“I just want my kids to be happy” and other bullshit
I was chatting with another mum friend the other day, talking about what we thought our daughters might be when they grow up.
“Mine will either be a lawyer or a criminal,” I said, half-joking, referring to her talents for manipulation, subterfuge and fast-talking.
“I just want mine to be happy,” said my friend. I smiled. Nodded. Changed the subject.
But really? Just happy? That’s it?
It’s what we say, I guess, to show that we’ll accept our children however they turn out. As long as they’re happy, then we’ve done our job. Right? Right?
I know I’m guilty of spouting this trite cliché on more than one occasion. It sounds pretty harmless in essence – but I’m calling bullshit. I don’t just want my kids to be happy.
I want my kids to be challenged, to be engaged, to be excited by life. I want them to feel all of the feelings, from love to despair to exhilaration to heartache, and everything in between. I want them to experience what it’s like to fail, so they can really taste success. I want them to know sadness, so that when they find joy they actually appreciate it.
‘Happy’ is limiting, it’s one-dimensional. Happy is dull. Happy is way too vanilla for what I want for my kids.
And it got me thinking about some of the other crappy clichés that get tossed around like yesterday’s Tiny Teddies wrappers.
All you need is love
The Beatles were big fat liars. Love is NOT all you need. You also need empathy, and understanding, and compromise. And an enormous bucket of patience. Yes, love is a crucial ingredient in a successful relationship, but it is far from all you need.
No actually, you can’t. Some people have the aptitude for certain things, and other people just don’t. Just because you want to do something – even if you really really want to do it – doesn’t mean you’ll be able to. A kid with no talent for maths and a fear of heights is not going to grow up to be a pilot. Someone with a shitty singing voice will not make it as a pop star (although the current Top 40 chart may make a liar out of me). While I do believe in teaching my kids to persevere and strive for their goals, I’m also a realist. Determination is one thing, but a modicum of talent is usually also required.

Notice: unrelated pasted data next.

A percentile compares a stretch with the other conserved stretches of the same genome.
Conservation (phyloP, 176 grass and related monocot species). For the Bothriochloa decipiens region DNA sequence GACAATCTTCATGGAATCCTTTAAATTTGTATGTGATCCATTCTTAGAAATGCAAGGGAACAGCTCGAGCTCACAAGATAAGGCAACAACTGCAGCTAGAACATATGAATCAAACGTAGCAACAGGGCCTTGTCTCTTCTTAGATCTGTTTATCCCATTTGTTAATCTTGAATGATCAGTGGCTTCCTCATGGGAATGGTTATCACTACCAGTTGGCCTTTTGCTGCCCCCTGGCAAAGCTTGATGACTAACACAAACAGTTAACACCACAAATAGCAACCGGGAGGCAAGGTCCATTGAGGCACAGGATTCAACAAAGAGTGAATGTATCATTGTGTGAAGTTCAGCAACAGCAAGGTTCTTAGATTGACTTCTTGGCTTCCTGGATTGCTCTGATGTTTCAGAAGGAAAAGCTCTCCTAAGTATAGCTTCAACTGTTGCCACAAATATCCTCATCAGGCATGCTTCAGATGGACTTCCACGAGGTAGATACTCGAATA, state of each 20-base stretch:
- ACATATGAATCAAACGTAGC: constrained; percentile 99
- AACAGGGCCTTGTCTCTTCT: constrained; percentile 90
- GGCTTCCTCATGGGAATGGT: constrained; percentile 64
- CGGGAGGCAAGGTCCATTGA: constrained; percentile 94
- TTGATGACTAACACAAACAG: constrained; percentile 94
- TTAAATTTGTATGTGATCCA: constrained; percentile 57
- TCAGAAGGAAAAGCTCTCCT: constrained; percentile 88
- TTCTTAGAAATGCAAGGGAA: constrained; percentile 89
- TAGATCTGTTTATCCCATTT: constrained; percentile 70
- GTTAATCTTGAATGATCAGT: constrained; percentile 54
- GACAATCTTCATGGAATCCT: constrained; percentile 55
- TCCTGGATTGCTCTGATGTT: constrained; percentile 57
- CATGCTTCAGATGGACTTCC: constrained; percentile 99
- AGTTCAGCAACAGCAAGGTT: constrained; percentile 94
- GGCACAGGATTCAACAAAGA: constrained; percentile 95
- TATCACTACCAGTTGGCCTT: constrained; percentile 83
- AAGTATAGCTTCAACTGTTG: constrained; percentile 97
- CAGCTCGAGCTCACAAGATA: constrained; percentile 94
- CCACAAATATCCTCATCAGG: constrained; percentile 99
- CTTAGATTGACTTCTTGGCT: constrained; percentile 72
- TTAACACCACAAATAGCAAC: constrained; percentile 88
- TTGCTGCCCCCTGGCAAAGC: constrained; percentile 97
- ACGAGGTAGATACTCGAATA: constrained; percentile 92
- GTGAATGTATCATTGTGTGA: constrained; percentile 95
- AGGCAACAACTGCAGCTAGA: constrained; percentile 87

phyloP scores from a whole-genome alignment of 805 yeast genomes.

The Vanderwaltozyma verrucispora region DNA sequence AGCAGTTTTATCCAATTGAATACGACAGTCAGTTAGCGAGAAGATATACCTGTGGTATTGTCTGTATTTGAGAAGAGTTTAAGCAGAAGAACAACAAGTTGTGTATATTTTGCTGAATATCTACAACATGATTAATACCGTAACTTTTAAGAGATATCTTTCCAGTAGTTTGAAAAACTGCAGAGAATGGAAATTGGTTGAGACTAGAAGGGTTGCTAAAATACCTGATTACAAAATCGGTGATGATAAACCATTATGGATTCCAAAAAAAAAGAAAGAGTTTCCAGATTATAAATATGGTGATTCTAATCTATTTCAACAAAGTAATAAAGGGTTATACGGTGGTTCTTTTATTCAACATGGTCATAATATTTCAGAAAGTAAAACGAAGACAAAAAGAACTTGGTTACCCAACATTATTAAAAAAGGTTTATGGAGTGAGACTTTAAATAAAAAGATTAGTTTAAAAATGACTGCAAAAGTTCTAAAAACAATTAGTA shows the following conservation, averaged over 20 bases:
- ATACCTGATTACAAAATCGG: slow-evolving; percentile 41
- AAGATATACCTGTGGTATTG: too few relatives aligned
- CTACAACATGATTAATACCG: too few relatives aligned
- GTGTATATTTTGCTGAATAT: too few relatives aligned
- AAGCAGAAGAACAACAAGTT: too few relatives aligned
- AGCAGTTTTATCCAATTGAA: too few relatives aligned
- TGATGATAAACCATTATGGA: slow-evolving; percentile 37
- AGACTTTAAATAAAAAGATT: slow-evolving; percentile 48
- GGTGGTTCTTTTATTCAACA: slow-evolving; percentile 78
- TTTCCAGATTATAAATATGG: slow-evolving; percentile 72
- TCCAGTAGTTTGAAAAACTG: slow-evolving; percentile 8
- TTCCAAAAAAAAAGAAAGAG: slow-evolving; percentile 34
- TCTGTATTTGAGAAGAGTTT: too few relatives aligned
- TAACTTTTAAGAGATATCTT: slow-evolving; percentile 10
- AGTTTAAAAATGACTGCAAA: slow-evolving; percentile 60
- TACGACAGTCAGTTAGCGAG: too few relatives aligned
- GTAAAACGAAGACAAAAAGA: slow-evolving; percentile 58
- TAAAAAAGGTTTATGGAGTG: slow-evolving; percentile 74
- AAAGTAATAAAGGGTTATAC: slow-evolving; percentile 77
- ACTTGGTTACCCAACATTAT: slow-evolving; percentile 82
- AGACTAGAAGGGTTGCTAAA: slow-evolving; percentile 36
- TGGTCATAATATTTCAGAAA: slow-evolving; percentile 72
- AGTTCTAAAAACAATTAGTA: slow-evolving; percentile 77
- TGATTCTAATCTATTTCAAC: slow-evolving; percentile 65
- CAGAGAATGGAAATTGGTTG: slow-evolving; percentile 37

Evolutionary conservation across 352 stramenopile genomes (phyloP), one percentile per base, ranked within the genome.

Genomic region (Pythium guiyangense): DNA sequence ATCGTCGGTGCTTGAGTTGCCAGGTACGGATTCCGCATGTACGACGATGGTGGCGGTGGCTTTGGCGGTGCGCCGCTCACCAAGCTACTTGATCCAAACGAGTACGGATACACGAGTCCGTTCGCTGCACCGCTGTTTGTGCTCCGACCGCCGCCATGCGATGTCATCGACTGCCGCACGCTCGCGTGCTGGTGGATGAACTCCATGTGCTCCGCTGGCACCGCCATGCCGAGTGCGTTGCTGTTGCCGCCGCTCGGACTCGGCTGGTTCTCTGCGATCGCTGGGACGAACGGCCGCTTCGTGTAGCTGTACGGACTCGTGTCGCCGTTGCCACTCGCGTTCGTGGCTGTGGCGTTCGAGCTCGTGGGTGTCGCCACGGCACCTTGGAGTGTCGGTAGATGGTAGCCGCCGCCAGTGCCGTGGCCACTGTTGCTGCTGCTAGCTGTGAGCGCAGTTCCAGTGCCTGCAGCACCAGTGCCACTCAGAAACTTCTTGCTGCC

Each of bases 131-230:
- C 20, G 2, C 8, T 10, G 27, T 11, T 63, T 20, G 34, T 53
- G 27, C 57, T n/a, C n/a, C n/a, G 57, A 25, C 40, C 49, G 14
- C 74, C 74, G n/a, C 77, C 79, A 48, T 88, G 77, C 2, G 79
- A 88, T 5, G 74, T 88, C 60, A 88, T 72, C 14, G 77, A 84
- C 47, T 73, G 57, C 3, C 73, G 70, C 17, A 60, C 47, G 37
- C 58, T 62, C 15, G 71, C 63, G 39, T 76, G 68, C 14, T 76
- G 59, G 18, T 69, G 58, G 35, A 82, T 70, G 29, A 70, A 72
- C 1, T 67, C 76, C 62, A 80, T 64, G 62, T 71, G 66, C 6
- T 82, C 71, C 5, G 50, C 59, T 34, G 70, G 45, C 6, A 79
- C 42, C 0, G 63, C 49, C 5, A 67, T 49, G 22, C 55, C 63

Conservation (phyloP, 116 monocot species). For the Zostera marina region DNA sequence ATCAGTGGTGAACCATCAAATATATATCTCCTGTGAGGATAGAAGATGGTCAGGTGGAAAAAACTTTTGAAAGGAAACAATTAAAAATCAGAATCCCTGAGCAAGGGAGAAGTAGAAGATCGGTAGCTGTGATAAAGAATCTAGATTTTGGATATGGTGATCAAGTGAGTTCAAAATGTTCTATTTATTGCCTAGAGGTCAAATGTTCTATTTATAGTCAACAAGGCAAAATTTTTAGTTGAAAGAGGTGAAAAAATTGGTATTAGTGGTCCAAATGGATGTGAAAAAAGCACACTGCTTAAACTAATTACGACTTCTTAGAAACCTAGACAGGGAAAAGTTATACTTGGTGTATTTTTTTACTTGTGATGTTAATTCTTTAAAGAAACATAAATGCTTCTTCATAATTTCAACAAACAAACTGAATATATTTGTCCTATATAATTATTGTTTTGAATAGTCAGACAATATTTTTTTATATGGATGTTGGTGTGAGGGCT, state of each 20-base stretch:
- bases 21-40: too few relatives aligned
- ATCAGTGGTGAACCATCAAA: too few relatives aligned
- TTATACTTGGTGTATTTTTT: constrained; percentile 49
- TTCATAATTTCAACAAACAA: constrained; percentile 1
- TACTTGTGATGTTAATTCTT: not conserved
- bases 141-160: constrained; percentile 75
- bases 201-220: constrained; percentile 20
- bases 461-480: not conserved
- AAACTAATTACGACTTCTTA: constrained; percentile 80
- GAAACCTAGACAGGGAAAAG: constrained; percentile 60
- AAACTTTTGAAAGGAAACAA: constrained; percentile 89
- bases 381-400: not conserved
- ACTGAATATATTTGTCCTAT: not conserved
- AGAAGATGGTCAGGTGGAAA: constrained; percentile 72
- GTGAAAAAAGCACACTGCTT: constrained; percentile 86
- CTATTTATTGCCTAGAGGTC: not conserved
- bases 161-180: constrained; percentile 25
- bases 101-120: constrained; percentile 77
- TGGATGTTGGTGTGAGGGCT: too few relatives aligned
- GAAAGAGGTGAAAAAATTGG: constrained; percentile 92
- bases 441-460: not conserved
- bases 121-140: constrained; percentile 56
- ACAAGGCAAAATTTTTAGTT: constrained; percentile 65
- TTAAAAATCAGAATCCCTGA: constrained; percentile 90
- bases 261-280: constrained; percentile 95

Good things come to those who wait
I actually said this to my toddler just the other day, when he was begging me for an ice cream. But seriously, what? Good things rarely come to those who wait. Those who wait usually get the dregs of whatever is left, if anything at all. Don’t wait for good things to come to you, go out there and bloody well get them. (Except ice cream. Wait for that).
Everything happens for a reason
Oh yeah? What about cancer? What about car accidents? What about horrific events that leave people broken, or broke, or widowed? What reason could possibly be behind these things?
This cliché is often brought out during times of great stress, along with gems like ‘you only get given what you can handle’ and ‘what doesn’t kill you makes you stronger’. What utter crap.
Sometimes shit just happens.
Cherish every moment
I know this one is usually well intentioned, and the people who say it are generally trying to help you to see the bigger picture. But seriously, shut up. I do not want to cherish the moment when I’m standing in the middle of Kmart with my hysterical fournado lying prostrate on the filthy floor, kicking and screaming because I won’t buy her (another) Frozen drink bottle. Or when it’s 4am and I’m up with a crying baby for the 10th time that night. Or when I’m so sleep deprived that I feel like I just want to walk out the front door and keep on walking.
Some moments are not worth cherishing. You’ve just got to get through them. Not cherishing every moment doesn’t mean I don’t value my life, and my experiences, it just means I choose to focus on the highlight reel, not the bloopers.
What other clichés drive you bonkers? Do you want more than just ‘happy’ for your kids?
This article was first published on Kidspot.